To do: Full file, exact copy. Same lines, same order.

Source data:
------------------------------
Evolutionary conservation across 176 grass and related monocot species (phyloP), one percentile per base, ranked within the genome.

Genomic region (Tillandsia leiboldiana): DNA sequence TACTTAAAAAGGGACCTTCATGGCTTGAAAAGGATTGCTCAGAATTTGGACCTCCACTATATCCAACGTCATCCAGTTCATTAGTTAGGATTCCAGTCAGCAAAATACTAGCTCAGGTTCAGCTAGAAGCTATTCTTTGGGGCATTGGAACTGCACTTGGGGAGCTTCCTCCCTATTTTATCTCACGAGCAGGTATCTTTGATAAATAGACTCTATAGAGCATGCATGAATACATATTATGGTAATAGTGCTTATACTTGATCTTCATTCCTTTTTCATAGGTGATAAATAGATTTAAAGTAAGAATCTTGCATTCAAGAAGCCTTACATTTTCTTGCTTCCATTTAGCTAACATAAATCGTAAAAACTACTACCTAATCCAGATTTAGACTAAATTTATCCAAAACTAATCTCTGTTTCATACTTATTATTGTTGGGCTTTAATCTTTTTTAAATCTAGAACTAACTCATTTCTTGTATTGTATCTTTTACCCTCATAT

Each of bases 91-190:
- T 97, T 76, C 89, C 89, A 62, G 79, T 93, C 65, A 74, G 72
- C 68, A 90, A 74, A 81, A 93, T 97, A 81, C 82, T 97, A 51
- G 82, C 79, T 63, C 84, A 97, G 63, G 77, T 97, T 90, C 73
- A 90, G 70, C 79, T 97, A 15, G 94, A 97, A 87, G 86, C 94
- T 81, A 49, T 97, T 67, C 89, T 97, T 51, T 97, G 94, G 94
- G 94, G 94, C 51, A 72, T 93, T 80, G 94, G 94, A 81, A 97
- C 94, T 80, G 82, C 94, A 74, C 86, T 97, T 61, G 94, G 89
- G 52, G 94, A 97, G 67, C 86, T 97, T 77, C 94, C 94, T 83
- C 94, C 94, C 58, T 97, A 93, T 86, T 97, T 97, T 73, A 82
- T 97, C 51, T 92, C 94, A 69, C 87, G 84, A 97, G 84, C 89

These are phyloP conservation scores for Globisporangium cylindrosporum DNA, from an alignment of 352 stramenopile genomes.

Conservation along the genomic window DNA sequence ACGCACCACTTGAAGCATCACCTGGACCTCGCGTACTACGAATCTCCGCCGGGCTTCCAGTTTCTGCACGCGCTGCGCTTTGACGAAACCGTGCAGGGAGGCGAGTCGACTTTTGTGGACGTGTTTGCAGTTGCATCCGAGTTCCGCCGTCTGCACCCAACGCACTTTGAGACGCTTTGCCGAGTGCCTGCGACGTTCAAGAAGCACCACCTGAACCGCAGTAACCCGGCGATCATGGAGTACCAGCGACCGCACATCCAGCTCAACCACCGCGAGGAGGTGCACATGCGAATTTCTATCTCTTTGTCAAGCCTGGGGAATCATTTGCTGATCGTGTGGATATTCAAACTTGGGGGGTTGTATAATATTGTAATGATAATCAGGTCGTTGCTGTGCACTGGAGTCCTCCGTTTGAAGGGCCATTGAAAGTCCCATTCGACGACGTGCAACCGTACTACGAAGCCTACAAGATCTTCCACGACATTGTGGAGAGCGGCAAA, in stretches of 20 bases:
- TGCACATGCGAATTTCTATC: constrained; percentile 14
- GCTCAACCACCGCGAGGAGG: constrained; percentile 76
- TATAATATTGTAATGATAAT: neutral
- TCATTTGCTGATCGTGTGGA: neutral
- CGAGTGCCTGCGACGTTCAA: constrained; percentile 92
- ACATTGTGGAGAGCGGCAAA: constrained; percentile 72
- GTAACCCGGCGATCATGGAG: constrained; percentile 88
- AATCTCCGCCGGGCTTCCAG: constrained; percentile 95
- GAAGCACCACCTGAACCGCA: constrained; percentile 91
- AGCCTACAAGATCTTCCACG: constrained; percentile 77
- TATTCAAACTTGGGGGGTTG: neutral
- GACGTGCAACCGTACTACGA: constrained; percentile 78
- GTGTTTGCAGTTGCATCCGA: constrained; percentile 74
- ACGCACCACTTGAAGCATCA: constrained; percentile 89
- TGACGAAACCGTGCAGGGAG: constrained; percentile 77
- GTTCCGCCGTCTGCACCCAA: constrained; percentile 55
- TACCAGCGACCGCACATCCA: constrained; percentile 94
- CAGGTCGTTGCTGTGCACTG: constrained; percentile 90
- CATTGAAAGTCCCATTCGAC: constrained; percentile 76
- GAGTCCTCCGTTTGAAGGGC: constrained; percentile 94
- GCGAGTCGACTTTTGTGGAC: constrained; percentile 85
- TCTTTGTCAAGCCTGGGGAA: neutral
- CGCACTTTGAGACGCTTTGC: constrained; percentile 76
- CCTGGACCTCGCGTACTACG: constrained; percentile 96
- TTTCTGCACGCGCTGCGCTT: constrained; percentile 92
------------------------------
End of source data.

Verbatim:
Evolutionary conservation across 176 grass and related monocot species (phyloP), one percentile per base, ranked within the genome.

Genomic region (Tillandsia leiboldiana): DNA sequence TACTTAAAAAGGGACCTTCATGGCTTGAAAAGGATTGCTCAGAATTTGGACCTCCACTATATCCAACGTCATCCAGTTCATTAGTTAGGATTCCAGTCAGCAAAATACTAGCTCAGGTTCAGCTAGAAGCTATTCTTTGGGGCATTGGAACTGCACTTGGGGAGCTTCCTCCCTATTTTATCTCACGAGCAGGTATCTTTGATAAATAGACTCTATAGAGCATGCATGAATACATATTATGGTAATAGTGCTTATACTTGATCTTCATTCCTTTTTCATAGGTGATAAATAGATTTAAAGTAAGAATCTTGCATTCAAGAAGCCTTACATTTTCTTGCTTCCATTTAGCTAACATAAATCGTAAAAACTACTACCTAATCCAGATTTAGACTAAATTTATCCAAAACTAATCTCTGTTTCATACTTATTATTGTTGGGCTTTAATCTTTTTTAAATCTAGAACTAACTCATTTCTTGTATTGTATCTTTTACCCTCATAT

Each of bases 91-190:
- T 97, T 76, C 89, C 89, A 62, G 79, T 93, C 65, A 74, G 72
- C 68, A 90, A 74, A 81, A 93, T 97, A 81, C 82, T 97, A 51
- G 82, C 79, T 63, C 84, A 97, G 63, G 77, T 97, T 90, C 73
- A 90, G 70, C 79, T 97, A 15, G 94, A 97, A 87, G 86, C 94
- T 81, A 49, T 97, T 67, C 89, T 97, T 51, T 97, G 94, G 94
- G 94, G 94, C 51, A 72, T 93, T 80, G 94, G 94, A 81, A 97
- C 94, T 80, G 82, C 94, A 74, C 86, T 97, T 61, G 94, G 89
- G 52, G 94, A 97, G 67, C 86, T 97, T 77, C 94, C 94, T 83
- C 94, C 94, C 58, T 97, A 93, T 86, T 97, T 97, T 73, A 82
- T 97, C 51, T 92, C 94, A 69, C 87, G 84, A 97, G 84, C 89

These are phyloP conservation scores for Globisporangium cylindrosporum DNA, from an alignment of 352 stramenopile genomes.

Conservation along the genomic window DNA sequence ACGCACCACTTGAAGCATCACCTGGACCTCGCGTACTACGAATCTCCGCCGGGCTTCCAGTTTCTGCACGCGCTGCGCTTTGACGAAACCGTGCAGGGAGGCGAGTCGACTTTTGTGGACGTGTTTGCAGTTGCATCCGAGTTCCGCCGTCTGCACCCAACGCACTTTGAGACGCTTTGCCGAGTGCCTGCGACGTTCAAGAAGCACCACCTGAACCGCAGTAACCCGGCGATCATGGAGTACCAGCGACCGCACATCCAGCTCAACCACCGCGAGGAGGTGCACATGCGAATTTCTATCTCTTTGTCAAGCCTGGGGAATCATTTGCTGATCGTGTGGATATTCAAACTTGGGGGGTTGTATAATATTGTAATGATAATCAGGTCGTTGCTGTGCACTGGAGTCCTCCGTTTGAAGGGCCATTGAAAGTCCCATTCGACGACGTGCAACCGTACTACGAAGCCTACAAGATCTTCCACGACATTGTGGAGAGCGGCAAA, in stretches of 20 bases:
- TGCACATGCGAATTTCTATC: constrained; percentile 14
- GCTCAACCACCGCGAGGAGG: constrained; percentile 76
- TATAATATTGTAATGATAAT: neutral
- TCATTTGCTGATCGTGTGGA: neutral
- CGAGTGCCTGCGACGTTCAA: constrained; percentile 92
- ACATTGTGGAGAGCGGCAAA: constrained; percentile 72
- GTAACCCGGCGATCATGGAG: constrained; percentile 88
- AATCTCCGCCGGGCTTCCAG: constrained; percentile 95
- GAAGCACCACCTGAACCGCA: constrained; percentile 91
- AGCCTACAAGATCTTCCACG: constrained; percentile 77
- TATTCAAACTTGGGGGGTTG: neutral
- GACGTGCAACCGTACTACGA: constrained; percentile 78
- GTGTTTGCAGTTGCATCCGA: constrained; percentile 74
- ACGCACCACTTGAAGCATCA: constrained; percentile 89
- TGACGAAACCGTGCAGGGAG: constrained; percentile 77
- GTTCCGCCGTCTGCACCCAA: constrained; percentile 55
- TACCAGCGACCGCACATCCA: constrained; percentile 94
- CAGGTCGTTGCTGTGCACTG: constrained; percentile 90
- CATTGAAAGTCCCATTCGAC: constrained; percentile 76
- GAGTCCTCCGTTTGAAGGGC: constrained; percentile 94
- GCGAGTCGACTTTTGTGGAC: constrained; percentile 85
- TCTTTGTCAAGCCTGGGGAA: neutral
- CGCACTTTGAGACGCTTTGC: constrained; percentile 76
- CCTGGACCTCGCGTACTACG: constrained; percentile 96
- TTTCTGCACGCGCTGCGCTT: constrained; percentile 92